Pre-parenting Work with Couples
John Gottman, a world renowned relationship expert and researcher, found that 67% of couples had experienced a decline in marital satisfaction during the first three years of their baby’s life. Other researchers, Cowan and Cowan (1992), found that 92% of couples experience increased conflict in the first year after a baby is born. Although these statistics are sobering, Gottman also found that just two relationship sessions in preparing for parenthood could reduce mental illness by 60%. This is the pre-parenting work that I am now doing with couples to fortify them against becoming another statistic in relationship breakdown, and to eradicate the atmosphere that can result in perinatal mood and anxiety disorders. When couples know that the intense feelings they are experiencing are normal and common, they have no fear that there is something wrong with them. They are prepared for the normal conflicts that arise and what they can do to support each other and move closer rather than further apart. The transition to parenthood is ripe for more secure partner bonding, and the relationship coaching that I am offering is an ideal curriculum for couples to grow together as they launch their new family. Soon there will be a series of prenatal classes that I will be teaching based on the Becoming Us™ model.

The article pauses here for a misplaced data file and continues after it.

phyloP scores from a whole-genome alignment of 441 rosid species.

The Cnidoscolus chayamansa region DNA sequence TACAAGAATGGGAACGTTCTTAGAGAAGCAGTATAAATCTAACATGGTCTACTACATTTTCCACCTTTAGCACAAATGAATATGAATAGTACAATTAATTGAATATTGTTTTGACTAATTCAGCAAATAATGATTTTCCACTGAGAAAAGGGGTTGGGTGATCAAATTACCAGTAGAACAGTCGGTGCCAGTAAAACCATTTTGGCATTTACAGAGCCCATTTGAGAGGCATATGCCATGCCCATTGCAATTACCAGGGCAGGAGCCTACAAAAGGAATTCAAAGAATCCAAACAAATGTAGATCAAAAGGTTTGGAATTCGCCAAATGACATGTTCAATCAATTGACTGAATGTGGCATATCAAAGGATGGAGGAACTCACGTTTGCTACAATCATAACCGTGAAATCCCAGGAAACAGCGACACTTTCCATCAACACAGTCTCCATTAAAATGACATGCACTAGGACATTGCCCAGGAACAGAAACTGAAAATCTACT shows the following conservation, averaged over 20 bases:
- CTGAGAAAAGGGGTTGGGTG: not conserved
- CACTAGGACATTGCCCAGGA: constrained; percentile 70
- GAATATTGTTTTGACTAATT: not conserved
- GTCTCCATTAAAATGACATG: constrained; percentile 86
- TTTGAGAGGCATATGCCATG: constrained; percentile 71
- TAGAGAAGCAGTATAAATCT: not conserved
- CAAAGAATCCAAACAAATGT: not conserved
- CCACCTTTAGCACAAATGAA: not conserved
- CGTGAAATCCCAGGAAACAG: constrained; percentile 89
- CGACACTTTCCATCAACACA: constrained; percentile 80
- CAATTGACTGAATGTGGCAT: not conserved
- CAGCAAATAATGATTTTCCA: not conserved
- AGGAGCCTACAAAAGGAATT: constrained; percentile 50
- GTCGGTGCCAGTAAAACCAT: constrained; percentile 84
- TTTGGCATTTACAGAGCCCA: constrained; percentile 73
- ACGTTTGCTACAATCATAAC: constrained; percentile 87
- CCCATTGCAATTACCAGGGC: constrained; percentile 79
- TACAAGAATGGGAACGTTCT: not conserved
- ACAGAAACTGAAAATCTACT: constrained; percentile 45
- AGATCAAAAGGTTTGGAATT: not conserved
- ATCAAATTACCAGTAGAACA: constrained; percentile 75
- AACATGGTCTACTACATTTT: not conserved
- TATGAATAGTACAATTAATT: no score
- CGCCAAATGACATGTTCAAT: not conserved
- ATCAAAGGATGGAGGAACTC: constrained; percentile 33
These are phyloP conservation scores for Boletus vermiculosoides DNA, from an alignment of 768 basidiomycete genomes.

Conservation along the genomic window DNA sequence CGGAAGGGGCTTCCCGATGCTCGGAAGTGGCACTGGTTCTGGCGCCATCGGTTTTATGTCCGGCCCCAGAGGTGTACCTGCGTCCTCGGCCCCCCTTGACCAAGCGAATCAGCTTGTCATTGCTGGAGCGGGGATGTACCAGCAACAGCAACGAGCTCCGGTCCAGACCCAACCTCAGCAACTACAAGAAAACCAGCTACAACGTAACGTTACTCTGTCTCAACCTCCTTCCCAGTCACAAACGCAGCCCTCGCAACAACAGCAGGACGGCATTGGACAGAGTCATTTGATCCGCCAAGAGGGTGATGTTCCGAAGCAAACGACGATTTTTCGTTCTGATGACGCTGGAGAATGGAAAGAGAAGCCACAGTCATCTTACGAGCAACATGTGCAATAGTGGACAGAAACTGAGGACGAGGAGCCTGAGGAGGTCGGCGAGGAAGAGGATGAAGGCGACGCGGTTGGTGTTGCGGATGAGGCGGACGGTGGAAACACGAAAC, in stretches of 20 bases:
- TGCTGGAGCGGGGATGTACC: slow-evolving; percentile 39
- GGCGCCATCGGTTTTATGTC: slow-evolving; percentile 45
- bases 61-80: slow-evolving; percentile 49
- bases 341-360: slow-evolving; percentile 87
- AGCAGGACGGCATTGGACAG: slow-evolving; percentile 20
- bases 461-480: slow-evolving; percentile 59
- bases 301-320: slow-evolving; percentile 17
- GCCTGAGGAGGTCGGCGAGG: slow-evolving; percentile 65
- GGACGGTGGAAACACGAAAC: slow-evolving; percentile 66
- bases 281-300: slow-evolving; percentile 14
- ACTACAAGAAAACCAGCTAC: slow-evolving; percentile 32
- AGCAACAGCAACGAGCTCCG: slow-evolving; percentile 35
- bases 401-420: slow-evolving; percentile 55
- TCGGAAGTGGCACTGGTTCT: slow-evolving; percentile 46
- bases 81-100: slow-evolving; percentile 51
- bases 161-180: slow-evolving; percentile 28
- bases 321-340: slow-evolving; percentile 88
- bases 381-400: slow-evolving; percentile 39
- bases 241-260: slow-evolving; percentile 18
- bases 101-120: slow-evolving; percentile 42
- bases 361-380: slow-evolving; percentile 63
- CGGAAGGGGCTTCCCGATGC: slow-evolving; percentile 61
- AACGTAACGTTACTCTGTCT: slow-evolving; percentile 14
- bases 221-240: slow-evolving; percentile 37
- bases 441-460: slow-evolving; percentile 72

Filling the Gap in Preparation for Parenthood
Preparing for parenthood is something that is often overlooked during prenatal/antenatal classes. To avoid turning the stress of new parenthood into distress, we need to fill that gap with relationship strengthening knowledge that couples can use as they move through the transition(s) that change them in so many ways. The 8 steps that Taylor has included in her model helps couples prepare physically, mentally, and emotionally for the next stage in their life as a family. The intention is that with more understanding of the normal challenges that parenthood creates, the incidence of perinatal mood and anxiety disorders will decrease, and families can provide the optimal environment for children to grow in and fulfil their potential in life.
For more information, please feel free to contact me at email@example.com .
Elly Taylor (2014) Becoming Us: 8 Steps to Grow a Family That Thrives, Sydney, Australia, Three Turtles Press.
Carolyn Pape Cowan & Philip A Cowan (1992) When Partners Become Parents: The Big Life Change for Couples, New York, Basic Books.
Speier, Diane S (2015) ‘Strengthening couple relationships to reduce the risk of perinatal mood and anxiety disorders for parents’, Journal of Health Visiting, Volume 3, Number 3, pp. 160-165.
John M Gottman & Julie S Gottman (2007) And Baby Makes Three: The Six-Step Plan for Preserving Marital Intimacy and Rekindling Romance After Baby Arrives, New York, Three Rivers Press.